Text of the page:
Aerial view of basin and range topography. The darker areas are forested slopes on mountain sides, the lighter areas are dry valley bottoms. Photo: WikiCommons

This type of “basin and range” topography is created as the Earth’s crust spreads apart. Mountains form where the crust is pushed upward along moving fault lines, while basins appear where the crust stretches and becomes thinner.


Because it spans diverse elevations and latitudes, the climate varies throughout the Great Basin. Most of the region experiences warm summers, cold winters, and arid conditions. Situated in the rain shadow of the Sierra Nevada and Cascade mountain ranges, the Great Basin’s average annual precipitation is just 6 to 12 inches and mostly falls as snow.

The Great Basin is characterized by dry valleys. Photo: NPS

Ten thousand years ago, many of the valleys in the Great Basin were covered with water from large lakes formed by melting ice. Today, only remnants of those vast lakes remain, such as the Great Salt Lake, Pyramid Lake, and Walker Lake.


The Great Basin is dominated by sagebrush, salt desert shrublands, pinyon-juniper woodlands, and other mixed shrub- and woodlands.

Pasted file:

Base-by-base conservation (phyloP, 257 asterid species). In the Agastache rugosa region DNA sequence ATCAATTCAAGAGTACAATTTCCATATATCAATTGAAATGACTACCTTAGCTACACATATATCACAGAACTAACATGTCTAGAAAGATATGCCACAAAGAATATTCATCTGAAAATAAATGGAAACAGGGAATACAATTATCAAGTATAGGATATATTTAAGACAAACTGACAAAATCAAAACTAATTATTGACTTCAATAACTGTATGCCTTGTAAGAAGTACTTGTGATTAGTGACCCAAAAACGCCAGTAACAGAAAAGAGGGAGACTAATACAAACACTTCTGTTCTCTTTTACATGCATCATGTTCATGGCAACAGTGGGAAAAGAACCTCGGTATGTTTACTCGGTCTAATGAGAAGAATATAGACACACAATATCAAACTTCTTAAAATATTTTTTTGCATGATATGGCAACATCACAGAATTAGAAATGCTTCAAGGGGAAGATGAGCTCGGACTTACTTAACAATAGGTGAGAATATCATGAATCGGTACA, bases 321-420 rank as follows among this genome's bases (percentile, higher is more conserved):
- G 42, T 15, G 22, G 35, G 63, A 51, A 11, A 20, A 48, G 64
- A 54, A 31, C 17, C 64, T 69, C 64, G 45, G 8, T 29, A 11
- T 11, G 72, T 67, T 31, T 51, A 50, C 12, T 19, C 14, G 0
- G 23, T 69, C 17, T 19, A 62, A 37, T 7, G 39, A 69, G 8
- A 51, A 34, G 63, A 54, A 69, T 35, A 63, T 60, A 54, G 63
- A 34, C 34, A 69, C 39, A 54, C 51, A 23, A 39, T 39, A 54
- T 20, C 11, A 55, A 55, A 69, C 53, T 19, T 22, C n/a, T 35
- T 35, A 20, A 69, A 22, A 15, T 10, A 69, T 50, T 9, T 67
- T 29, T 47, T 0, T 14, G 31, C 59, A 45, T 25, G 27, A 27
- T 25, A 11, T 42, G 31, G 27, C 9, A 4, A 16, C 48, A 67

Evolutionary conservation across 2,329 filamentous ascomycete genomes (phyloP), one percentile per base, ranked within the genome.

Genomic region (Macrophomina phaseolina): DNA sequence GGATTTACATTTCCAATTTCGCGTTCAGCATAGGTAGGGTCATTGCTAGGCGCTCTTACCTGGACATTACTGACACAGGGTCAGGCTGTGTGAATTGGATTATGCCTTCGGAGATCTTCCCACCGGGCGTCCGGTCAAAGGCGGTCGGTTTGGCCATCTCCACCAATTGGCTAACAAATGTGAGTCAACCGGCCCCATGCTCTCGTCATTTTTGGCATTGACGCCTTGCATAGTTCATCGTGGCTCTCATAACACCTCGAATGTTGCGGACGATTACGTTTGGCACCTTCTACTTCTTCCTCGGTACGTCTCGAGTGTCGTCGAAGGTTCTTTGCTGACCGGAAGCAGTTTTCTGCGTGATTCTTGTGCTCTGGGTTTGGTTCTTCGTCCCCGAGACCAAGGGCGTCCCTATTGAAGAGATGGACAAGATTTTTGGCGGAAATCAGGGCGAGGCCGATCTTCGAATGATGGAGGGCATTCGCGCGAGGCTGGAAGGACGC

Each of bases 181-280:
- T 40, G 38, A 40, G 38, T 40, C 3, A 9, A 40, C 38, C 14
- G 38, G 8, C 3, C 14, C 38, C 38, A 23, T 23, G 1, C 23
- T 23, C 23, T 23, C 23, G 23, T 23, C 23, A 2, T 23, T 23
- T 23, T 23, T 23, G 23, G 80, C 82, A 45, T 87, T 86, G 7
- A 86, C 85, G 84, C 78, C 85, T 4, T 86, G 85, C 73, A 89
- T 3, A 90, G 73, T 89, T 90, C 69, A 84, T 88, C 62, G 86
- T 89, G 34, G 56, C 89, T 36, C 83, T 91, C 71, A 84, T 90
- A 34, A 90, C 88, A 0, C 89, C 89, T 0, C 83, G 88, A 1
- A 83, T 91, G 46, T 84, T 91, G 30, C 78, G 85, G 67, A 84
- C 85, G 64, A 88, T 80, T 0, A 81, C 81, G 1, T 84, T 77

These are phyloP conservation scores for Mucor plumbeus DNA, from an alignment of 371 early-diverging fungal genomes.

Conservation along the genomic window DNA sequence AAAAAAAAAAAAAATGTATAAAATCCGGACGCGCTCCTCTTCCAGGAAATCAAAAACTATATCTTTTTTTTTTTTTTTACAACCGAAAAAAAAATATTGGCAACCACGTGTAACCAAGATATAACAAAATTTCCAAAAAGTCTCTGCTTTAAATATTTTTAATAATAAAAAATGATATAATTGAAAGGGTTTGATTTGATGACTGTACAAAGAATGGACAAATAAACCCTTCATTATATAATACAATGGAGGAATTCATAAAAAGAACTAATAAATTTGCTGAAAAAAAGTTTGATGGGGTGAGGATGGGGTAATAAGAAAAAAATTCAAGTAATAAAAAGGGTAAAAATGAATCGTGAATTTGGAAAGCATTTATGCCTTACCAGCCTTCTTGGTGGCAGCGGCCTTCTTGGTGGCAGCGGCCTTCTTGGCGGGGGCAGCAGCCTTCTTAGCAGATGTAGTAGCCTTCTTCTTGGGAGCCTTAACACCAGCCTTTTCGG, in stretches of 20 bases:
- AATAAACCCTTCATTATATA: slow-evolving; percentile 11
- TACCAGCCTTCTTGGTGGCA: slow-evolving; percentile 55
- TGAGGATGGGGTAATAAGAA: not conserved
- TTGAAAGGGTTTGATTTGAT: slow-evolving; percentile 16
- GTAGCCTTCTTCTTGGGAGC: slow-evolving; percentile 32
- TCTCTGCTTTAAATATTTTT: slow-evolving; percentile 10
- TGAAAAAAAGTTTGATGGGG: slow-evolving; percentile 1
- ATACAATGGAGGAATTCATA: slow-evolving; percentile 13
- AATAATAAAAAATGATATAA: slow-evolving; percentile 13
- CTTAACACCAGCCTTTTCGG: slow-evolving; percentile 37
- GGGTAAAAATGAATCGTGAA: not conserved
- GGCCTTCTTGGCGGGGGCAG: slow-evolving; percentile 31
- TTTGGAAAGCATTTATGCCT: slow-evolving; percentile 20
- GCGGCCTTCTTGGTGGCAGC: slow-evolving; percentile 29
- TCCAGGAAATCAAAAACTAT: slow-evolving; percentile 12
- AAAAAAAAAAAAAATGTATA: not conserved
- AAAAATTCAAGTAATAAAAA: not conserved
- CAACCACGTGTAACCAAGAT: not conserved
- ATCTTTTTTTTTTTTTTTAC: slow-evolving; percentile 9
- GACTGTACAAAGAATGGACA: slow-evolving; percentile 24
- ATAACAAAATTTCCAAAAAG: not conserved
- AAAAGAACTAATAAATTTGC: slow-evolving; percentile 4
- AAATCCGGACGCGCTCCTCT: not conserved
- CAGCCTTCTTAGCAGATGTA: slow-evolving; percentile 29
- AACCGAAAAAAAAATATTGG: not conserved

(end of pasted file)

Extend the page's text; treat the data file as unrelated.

In the higher elevations where temperatures are cooler and precipitation rates are higher, alpine and sub-alpine forests dot the mountainsides. These areas are where you can find bristlecone pines, the oldest organisms on Earth that can live nearly 5,000 years! These high-elevation forests transition to pinyon-juniper woodlands in the foothills. At the bottom of some valleys, the soil becomes salty and so dry that only certain types of heat- and salt-tolerant shrubs grow.

Many of the Great Basin’s mountains support high-elevation plant communities as shown in this photo of Mount Wheeler. Photo: NPS


From rattlesnakes and tarantulas to golden eagles and sage grouse, the Great Basin is home to diverse species of wildlife. Abundant rodents scamper across the landscape, including black-tailed jackrabbits and kangaroo rats, while larger mammals native to the region include pronghorn, mule deer, mountain lions, coyotes and bighorn sheep.

The Great Basin Rattlesnake is just one of the many wildlife species that call this rugged landscape home. Photo: USFWS

Even shorebirds and salamanders can be found in the rare-but-precious wet places, like springs, creeks, playas, or terminal lakes. These “emerald isles” in the Great Basin’s deserts provide critical food, water, and shelter for much of the region’s wildlife.


Many different Native American tribes made their home in the Great Basin, including the Ute, Shoshone, Paiute, and Navajo. Some of these traditional cultures used horses, while others traveled by foot. Tribes typically moved frequently during the summer in search of food and water resources, while maintaining winter villages along valley bottoms.